How Application Virtualization Improved Student IT at Odisee University College
After realizing their students expected a more modern and familiar way of accessing apps, Belgium's Odisee University College implemented application virtualization as their preferred software delivery solution.
Odisee is a Flemish University college, based close to Brussels, Belgium, and a member of the KU Leuven Association. The university was created on January 1, 2014 through the merger of Hogeschool-Universiteit Brussel (HUB) and the Katholieke Hogeschool Sint-Lieven (KAHO, Ghent). Odisee currently has an enrolment of 11,000 degree programmes along with 9,500 postgraduate programmes covered by 1,100 administration and academic staff across 6 Clusters.
At campuses in Brussels and Ghent, Odisee also service KULeuven University students (7000 enrolments) and Academic staff (750 members). The University College currently employs Microsoft System Centre, more commonly known as SCCM, to distribute applications to the 4000 PCs situated in a mixture of labs, open access labs and staff/administrative desktop and laptops. All of these machines are required for the University's main function in bringing mainstream applications to the students and teaching staff, as well as applications necessary to deliver the day-to-day working of a successful university.
Odisee is committed to 'Improving the Student IT Experience' and as part of this program the proactive management of the software estate and innovative ways of delivering software to users would contribute positively to an all-around improvement in IT delivery.
Odisee had reached a point where the infrastructure for managing software delivery needed to be brought in line with students' expectations for modern software application delivery – anytime, anywhere on demand. One particular problem to remedy - the completion of a new request for a software application by a user - was impacting on the ability of the IT team to meet SLAs. With lots of software applications to release, the ongoing testing and release cycle was consuming more and more resource. This is could have contributed to user dissatisfaction with their IT Service and was a key area to improve.
Distributing software in the 'old' way also created very large distribution packages. Like most universities, it's difficult to predict in advance which classroom needed what software packages. In some cases an average of 140 software titles were installed on classroom PCs. Managing this many apps across 1000s of PCs could cause further issues; applications not working as they should, incompatible software packages, conflicting requirements etc.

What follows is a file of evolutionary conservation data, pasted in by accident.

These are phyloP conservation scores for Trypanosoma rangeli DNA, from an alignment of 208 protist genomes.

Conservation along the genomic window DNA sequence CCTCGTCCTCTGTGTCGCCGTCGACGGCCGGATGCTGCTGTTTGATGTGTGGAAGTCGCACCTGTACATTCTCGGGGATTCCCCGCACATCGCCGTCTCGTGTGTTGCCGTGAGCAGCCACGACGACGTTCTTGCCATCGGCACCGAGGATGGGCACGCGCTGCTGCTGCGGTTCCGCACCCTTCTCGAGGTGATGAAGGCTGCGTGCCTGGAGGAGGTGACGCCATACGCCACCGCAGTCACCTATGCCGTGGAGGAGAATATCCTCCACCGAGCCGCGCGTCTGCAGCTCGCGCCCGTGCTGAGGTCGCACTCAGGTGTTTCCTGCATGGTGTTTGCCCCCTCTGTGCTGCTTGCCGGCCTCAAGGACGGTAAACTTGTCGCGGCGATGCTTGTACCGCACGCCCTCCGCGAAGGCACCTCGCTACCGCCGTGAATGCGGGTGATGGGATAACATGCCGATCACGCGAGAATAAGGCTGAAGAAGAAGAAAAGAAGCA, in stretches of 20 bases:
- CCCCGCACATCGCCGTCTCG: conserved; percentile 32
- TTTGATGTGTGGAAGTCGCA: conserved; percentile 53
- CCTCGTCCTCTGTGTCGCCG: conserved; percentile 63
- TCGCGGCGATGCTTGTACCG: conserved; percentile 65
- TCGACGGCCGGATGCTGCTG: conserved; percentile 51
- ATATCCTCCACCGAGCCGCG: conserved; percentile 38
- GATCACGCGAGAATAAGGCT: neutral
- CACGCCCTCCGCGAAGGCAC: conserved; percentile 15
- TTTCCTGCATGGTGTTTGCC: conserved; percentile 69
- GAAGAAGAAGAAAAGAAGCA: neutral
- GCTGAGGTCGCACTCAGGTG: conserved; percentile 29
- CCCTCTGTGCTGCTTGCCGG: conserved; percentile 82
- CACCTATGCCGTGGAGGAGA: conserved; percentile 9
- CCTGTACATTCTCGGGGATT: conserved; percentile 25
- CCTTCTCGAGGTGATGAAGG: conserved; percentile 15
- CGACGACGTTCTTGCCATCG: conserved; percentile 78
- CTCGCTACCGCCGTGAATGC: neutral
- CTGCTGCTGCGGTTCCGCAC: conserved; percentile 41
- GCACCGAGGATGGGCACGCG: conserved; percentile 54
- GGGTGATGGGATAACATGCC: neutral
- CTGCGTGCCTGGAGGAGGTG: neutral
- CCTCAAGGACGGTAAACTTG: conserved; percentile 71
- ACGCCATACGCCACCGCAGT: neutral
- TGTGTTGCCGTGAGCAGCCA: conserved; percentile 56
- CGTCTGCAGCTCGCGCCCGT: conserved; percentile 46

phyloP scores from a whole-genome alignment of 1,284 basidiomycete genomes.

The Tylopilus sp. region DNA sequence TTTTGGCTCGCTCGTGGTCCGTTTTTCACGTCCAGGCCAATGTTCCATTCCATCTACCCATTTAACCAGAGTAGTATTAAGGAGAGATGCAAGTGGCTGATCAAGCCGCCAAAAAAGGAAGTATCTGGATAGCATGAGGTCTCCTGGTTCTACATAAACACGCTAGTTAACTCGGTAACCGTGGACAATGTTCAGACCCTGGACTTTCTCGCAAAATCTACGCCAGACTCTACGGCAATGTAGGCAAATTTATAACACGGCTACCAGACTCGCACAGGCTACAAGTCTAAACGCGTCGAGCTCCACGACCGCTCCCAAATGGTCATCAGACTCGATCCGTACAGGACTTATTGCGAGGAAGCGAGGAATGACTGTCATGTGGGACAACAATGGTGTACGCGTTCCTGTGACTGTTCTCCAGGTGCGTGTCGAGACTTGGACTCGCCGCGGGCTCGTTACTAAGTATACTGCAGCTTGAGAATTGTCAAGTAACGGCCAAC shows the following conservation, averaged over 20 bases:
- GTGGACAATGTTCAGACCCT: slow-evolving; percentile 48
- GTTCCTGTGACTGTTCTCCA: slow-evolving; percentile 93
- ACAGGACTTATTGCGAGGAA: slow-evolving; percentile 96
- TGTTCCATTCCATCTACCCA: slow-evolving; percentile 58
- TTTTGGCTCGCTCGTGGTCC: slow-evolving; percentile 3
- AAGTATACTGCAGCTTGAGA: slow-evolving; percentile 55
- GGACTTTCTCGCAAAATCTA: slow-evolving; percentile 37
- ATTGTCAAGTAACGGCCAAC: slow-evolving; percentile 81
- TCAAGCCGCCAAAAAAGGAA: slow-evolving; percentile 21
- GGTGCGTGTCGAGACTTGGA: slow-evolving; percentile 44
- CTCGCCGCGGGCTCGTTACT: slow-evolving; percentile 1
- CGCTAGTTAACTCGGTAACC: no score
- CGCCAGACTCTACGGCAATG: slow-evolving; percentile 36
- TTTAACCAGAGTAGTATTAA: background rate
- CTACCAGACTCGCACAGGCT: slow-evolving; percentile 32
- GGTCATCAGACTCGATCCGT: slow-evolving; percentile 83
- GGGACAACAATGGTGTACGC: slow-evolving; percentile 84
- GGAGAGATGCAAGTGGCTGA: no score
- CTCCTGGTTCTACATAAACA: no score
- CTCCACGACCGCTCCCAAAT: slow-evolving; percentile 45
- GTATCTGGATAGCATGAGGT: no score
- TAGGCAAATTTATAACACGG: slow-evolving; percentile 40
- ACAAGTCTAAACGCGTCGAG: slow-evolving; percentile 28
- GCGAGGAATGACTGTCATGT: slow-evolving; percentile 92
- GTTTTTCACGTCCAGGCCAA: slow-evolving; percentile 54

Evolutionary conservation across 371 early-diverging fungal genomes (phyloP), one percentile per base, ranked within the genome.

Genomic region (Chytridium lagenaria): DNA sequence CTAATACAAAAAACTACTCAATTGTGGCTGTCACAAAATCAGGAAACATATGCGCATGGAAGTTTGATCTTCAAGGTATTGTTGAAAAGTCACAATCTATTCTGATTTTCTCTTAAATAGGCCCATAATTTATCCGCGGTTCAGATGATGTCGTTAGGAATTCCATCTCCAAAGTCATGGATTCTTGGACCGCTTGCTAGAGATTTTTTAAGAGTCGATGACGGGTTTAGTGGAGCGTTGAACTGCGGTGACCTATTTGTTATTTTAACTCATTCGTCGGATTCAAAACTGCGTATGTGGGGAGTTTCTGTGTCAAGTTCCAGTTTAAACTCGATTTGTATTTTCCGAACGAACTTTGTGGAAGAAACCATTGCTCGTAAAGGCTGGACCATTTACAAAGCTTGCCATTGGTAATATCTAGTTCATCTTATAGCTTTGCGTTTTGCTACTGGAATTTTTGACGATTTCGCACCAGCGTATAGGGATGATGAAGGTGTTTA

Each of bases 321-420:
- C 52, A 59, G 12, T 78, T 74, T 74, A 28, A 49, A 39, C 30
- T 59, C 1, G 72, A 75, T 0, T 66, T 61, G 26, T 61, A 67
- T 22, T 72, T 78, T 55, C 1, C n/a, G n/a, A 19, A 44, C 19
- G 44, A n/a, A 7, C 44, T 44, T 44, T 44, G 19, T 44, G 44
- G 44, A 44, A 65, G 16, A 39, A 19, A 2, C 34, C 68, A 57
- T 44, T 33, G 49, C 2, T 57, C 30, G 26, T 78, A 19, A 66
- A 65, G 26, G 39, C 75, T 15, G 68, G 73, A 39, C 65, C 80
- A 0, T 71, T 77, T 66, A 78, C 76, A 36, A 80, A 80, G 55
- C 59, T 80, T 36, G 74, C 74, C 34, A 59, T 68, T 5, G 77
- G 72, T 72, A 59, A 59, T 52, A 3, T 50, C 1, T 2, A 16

Moreover, to facilitate planning of computer classrooms, the installation of software titles in more classrooms than actually needed could result in either violation of licensing agreements or in extreme instances buying more licenses than actually needed!
Some software titles could be licensed to certain groups of students (e.g. ICT students) and installed in dedicated labs. However, this could restrict them from using this software in open labs environments or in BYOD situations. It was clear that challenging the way the university delivered software to students could provide an enhanced student experience.
Applications anywhere, anytime and any device
In the field of education there's much diversity between institutions. There's no standard of software delivery, with most university IT teams adopting their preferred method of deploying apps. The needs of the university and requirements of the student need to be considered more comprehensively in the age of Bring Your Own Device (BYOD).
BYOD is commonplace nowadays, but for many this has sometimes stopped at providing Wi-Fi access to student and staff’s own devices. Historically, the idea of universities collaborating to share packages where applicable has been difficult because of the vast array of different technologies that are used.
The project, which sought a new technology to meet the correct requirements, was funded by the university, to find the most efficient way of delivering apps to students and staff without the need for physical installation of the software package. This was made all the more important due to complex license models and the inflexibility of moving licenses around the university IT estate.
The project was designed to deliver many ambitions the University had when it came to delivering software to staff and students. The most important ones being:
- Use IT to improve the student experience
- Deliver apps to the desktop quickly and efficiently
- Reduce log on times and IT administration
- Improve timetabling and asset management
- Reduce software license costs
- Easily support apps on campus and BYOD
- Focus on proactive student support
- Remove the need for multiple and/or large desktop images
With a focus on the student experience, the solution needed to efficiently deliver apps to the university-managed estate and the students' unmanaged devices, in a way that enabled tight control over licenses.
High performance on machines using CAD/GIS/STEM was essential, as Odisee required a method of delivery with no compromises, where the application could be locally executed on the device, making use of some of the powerful hardware already purchased for labs that required heavyweight applications.
Another key requirement of the solution was to enable more informed decision making of:
- What software titles were being used
- Who was using software
- The ability to structure software purchases more efficiently by knowing how many software applications were being used and in what quantity
Finally, an easy way for students and staff to access this large array of software without the need for complicated installation on a university-owned device. Likewise the solution needed to be user-friendly on a student/staff-owned device (on or off campus), whilst giving IT control of offline access and license control.
Solution and implementation